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New Jersey Man Charged with Negligent Operation in Connection with Fatal Boating Accident

The driver of a pontoon boat involved in a fatal accident in Ocean City last summer has been charged with negligent operation.

A criminal summons was issued Friday for Dustin Daniel Healey, 26, of Freehold, New Jersey, after a Worcester County District Court Commissioner found probable cause for the charge.

Healey was at the controls of the rented pontoon boat in Sinepuxent Bay Aug. 17, when Kadin Frederick, 9, of Howell, New Jersey, slipped from the bow and into the path of the propeller. Despite the effort of good Samaritans and first responders, the boy died from multiple gashes.

Frederick was one of four people sitting in front of the safety railing with his legs dangling above the water – known as bow riding. The activity is illegal in Maryland.

Healey told investigators that he knew passengers were sitting on the bow but could not see Frederick from the boat’s controls and was only alerted to the boy’s fall only when other passengers began screaming.

Healey has been scheduled for a preliminary hearing in Worcester County District Court Feb. 15. The maximum penalty for a first offence is $500.

Last week, five charges were filed against the rental company and its owner.

A Cecil County man faces felony weapons charges and he and a companion were charged with multiple counts of deer poaching in separate incidents.

Jerry Lee Howell, 26, of Conowingo, was arrested Friday and charged with illegal possession of a shotgun and illegal possession of ammunition. He also was charged with hunting during a closed season, having a loaded firearm in a vehicle, hunting while impaired, hunting with a spotlight (jacklighting) and hunting with a prohibited ammunition.

Elena Julia Lazzeri, 25, of Rising Sun, was charged with hunting in a closed season, having a loaded firearm in a vehicle, hunting with a spotlight (jacklighting), hunting with a prohibited ammunition, hunting without a license and hunting without a hunter safety certificate.

Officers were checking waterfowl hunters Friday on the Susquehanna Flats at the mouth of the river when they encountered Howell with a firearm and ammunition, which he was prohibited from possessing based on a 2016  conviction.

During the arrest, officers also charged Howell in connection with a deer poaching incident November and later charged Lazzeri for her role the same incident.

On Nov. 11 shortly after 9:30 p.m., officers responding to complaints of gunfire in Darlington stopped an SUV near the intersection of Shuresville Road and Shures Landing Road that was shining a light into a field.

They found a freshly fired 12-gauge shotgun in the back seat and a spent shell between the passenger seat and the door. Both Lazzeri, the driver, and Howell were released at that time pending further investigation.

Both are scheduled to appear in Harford County District Court Feb. 28. Howell faces up to 60 years in prison and fines of up to $8,000. Lazzeri could be jailed for up to six months and fined as much as $9,700. If convicted, each defendant could lose their hunting license for up to five years.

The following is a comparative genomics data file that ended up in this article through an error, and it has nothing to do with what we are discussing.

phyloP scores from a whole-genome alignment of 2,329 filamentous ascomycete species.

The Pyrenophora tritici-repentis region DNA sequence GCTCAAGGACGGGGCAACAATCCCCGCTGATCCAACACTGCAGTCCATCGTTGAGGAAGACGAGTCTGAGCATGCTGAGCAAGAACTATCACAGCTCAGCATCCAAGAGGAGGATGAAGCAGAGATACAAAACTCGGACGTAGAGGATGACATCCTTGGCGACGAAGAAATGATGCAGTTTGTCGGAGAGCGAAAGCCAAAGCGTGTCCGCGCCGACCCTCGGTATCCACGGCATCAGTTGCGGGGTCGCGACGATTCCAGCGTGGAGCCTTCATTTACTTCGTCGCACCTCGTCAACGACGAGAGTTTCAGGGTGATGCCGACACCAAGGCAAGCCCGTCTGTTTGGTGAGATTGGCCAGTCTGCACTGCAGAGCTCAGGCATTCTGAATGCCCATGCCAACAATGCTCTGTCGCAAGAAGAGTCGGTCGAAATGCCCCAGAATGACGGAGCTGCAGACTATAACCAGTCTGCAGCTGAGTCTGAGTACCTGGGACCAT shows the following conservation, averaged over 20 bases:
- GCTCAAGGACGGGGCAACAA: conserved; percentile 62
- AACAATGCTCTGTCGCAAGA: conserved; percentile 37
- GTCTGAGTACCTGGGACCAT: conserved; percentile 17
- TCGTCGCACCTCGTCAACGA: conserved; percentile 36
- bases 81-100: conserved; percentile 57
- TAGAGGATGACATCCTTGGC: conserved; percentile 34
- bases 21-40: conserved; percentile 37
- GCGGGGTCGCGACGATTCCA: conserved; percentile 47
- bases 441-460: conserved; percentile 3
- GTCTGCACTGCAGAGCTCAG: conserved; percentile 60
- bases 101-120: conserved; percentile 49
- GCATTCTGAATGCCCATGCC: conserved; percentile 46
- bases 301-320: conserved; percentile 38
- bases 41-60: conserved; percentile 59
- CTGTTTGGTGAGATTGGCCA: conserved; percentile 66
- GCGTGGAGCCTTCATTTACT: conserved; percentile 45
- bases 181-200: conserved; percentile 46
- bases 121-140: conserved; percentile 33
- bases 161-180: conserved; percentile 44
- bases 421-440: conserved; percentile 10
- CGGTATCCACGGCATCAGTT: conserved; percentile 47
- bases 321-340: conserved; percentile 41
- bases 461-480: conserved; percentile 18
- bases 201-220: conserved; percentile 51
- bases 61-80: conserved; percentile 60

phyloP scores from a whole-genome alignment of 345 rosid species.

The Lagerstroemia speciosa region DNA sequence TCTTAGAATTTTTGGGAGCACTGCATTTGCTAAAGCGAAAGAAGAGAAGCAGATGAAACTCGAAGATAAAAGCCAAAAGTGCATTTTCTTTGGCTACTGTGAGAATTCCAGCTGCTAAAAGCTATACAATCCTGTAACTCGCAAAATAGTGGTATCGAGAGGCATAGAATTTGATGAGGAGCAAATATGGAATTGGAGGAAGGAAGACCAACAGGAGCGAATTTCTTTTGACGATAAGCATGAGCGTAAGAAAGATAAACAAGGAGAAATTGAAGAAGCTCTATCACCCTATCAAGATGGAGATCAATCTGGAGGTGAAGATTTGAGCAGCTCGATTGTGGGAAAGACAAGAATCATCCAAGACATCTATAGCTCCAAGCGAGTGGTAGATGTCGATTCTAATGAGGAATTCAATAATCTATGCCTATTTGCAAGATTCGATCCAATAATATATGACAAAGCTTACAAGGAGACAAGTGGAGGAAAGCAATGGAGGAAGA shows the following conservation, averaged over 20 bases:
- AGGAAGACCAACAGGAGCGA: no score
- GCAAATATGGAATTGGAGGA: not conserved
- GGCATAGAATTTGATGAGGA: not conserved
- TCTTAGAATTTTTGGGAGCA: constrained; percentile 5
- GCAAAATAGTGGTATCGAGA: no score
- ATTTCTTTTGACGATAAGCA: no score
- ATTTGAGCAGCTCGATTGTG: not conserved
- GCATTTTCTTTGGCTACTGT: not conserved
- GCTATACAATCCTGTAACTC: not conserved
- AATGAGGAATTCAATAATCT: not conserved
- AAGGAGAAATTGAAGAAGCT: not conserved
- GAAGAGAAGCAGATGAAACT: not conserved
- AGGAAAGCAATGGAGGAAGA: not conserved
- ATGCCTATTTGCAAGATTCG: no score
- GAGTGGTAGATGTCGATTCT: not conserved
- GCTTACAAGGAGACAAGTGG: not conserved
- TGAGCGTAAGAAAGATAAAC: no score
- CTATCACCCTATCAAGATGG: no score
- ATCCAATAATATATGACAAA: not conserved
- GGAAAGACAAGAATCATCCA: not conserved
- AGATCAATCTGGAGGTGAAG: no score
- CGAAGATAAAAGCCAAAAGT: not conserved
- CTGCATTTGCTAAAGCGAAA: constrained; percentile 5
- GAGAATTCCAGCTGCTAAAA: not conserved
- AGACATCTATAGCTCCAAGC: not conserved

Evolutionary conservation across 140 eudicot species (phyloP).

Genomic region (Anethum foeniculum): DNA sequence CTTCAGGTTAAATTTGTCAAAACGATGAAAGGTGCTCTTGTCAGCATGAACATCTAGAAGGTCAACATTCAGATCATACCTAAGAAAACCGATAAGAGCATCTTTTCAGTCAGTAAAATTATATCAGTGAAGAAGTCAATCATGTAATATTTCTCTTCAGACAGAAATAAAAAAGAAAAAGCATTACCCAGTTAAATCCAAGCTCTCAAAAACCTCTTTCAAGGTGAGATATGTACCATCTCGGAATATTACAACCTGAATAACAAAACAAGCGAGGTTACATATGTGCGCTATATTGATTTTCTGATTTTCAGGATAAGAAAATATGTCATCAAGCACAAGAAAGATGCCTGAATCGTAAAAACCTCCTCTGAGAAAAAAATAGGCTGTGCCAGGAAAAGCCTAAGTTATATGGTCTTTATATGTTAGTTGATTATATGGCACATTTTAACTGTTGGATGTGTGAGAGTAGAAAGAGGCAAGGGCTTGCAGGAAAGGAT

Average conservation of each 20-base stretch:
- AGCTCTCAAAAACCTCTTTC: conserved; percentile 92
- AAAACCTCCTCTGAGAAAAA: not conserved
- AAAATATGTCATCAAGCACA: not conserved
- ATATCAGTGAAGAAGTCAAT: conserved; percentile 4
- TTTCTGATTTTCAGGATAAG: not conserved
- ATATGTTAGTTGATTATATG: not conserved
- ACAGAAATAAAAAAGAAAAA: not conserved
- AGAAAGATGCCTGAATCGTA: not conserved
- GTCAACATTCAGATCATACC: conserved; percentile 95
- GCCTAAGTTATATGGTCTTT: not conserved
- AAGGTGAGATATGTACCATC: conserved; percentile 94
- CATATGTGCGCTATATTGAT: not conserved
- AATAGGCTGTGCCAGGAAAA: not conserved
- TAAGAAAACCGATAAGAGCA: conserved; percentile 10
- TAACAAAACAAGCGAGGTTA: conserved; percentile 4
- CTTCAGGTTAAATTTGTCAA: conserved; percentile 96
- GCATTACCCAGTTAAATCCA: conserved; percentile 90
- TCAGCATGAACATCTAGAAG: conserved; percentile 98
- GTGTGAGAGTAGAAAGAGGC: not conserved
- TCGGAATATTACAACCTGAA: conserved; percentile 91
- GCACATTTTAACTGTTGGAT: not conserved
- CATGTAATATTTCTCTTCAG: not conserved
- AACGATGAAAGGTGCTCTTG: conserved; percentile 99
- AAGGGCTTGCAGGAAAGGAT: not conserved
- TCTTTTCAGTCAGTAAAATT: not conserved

A Glen Burnie man faces felony weapons charges stemming from an investigation into illegal hunting and trespassing complaints in Harford County.

The case of Vernon John Gnacyk, 62, will be presented in Harford County Circuit Court Feb. 14. He is charged with two counts of illegal possession of firearms, possession of ammunition, trespassing on posted private property and operating an off-road vehicle on private property.

An officer was on foot patrol on Exelon Corp. property in Darlington October to check on reports of illegal hunting. He found a loaded 0.30-0.30 caliber rifle and ammunition inside a piece of PVC pipe hidden in the woods.

The officer placed the utility’s property under surveillance and saw Gnacyk riding an all-terrain vehicle on it. Gnacyk attempted to flee on the all-terrain vehicle and then on foot, but was apprehended.

A police crime lab analysis determined that Gnacyk’s fingerprints matched those found on the rifle. A search of his Glen Burnie home turned up a second rifle. His earlier convictions on assault and burglary charges barred him from having firearms.

A Cambridge man has been charged with 11 violations stemming from illegal oyster harvesting in December.

Todd Hamilton Ruark, 35, was issued citations for: two counts of harvesting oysters with a power dredge in a hand-tong only area; exceeding his daily catch limit by three bushels; harvesting oysters after hours; possessing untagged oysters; four counts of failing to store oysters in the proper containers; selling oysters on the internet without a dealer’s license; and selling oysters without a state health certificate.

Ruark is scheduled to appear in Talbot County District Court March 16. He could be fined $3,525. Ruark must appear in court to answer to the charges of possessing untagged oysters and selling oysters without a state health certificate.